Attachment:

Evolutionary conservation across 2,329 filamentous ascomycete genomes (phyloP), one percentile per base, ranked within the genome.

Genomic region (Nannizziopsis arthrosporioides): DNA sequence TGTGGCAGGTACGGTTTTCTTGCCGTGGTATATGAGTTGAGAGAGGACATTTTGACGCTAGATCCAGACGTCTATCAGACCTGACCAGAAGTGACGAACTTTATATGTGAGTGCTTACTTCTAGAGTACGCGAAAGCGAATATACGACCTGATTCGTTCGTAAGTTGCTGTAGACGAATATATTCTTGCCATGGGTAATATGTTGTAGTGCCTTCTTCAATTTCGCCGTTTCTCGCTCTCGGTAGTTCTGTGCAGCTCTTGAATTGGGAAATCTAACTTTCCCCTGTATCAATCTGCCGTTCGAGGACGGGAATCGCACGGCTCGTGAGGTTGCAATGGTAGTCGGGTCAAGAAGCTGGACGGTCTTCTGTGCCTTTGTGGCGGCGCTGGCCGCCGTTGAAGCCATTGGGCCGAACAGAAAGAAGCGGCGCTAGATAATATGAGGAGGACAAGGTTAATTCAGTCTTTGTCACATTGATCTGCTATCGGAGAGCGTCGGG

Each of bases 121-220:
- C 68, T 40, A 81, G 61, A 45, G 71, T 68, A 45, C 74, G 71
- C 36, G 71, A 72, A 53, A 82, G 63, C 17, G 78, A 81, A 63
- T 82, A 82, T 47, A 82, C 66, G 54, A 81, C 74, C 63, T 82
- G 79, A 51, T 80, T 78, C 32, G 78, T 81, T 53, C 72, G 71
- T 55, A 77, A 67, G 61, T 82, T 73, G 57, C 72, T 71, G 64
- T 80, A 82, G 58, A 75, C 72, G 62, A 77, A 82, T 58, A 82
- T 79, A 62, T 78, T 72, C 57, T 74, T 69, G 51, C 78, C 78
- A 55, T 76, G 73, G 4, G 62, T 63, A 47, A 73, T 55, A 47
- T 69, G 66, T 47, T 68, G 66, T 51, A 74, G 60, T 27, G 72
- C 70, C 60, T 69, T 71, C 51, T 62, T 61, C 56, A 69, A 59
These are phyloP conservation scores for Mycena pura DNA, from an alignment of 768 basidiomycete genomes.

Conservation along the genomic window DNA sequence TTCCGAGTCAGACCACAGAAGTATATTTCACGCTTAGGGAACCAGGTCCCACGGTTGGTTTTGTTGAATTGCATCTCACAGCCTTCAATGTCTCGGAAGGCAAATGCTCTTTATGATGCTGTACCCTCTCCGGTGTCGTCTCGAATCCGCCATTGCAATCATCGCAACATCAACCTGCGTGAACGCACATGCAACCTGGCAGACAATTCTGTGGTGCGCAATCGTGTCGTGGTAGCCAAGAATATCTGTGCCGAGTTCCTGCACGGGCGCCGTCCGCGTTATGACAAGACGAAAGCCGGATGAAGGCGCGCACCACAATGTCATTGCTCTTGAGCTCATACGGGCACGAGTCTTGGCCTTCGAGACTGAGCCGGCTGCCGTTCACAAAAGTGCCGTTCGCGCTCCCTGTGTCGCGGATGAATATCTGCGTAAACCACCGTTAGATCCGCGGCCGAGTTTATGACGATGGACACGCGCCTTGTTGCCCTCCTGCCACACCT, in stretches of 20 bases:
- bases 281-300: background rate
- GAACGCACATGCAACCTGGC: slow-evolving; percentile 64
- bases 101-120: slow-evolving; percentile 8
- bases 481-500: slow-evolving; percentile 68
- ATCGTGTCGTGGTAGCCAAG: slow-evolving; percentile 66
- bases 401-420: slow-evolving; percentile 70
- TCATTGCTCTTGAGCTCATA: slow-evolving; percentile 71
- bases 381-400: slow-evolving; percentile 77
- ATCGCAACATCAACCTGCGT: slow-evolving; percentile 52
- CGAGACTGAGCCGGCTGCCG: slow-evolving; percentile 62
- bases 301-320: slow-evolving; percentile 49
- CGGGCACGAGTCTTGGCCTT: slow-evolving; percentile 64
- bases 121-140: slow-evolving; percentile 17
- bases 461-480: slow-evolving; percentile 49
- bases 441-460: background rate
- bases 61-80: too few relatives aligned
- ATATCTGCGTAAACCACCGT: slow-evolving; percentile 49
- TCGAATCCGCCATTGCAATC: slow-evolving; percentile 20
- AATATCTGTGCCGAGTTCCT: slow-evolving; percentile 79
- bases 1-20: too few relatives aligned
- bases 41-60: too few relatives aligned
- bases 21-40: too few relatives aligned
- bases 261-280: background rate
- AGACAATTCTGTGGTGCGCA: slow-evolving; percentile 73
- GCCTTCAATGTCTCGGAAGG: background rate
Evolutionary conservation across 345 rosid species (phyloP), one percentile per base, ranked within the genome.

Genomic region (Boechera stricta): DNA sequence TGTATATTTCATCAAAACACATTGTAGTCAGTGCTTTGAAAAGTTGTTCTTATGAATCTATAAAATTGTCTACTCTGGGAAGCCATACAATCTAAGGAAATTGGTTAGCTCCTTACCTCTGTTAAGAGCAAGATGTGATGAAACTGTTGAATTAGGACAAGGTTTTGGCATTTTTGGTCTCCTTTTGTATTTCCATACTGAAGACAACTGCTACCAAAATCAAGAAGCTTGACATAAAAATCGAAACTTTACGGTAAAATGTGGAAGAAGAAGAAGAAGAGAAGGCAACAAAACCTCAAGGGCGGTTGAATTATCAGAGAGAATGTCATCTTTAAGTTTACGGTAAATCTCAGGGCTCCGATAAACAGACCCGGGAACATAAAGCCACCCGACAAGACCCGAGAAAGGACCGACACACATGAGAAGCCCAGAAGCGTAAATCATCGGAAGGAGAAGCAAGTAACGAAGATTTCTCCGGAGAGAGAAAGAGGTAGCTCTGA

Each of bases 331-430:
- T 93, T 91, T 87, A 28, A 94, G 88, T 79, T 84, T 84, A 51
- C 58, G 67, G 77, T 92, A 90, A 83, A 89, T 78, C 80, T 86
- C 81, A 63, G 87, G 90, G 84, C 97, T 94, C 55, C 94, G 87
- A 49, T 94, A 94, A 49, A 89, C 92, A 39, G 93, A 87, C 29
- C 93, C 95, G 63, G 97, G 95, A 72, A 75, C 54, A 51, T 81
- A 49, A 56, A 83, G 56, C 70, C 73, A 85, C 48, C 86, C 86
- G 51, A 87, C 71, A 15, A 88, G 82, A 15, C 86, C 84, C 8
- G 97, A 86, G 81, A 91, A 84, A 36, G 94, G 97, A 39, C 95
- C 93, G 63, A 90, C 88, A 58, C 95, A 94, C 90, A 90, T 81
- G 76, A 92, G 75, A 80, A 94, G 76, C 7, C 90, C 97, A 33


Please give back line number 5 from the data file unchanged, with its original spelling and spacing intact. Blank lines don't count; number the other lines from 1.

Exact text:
- C 36, G 71, A 72, A 53, A 82, G 63, C 17, G 78, A 81, A 63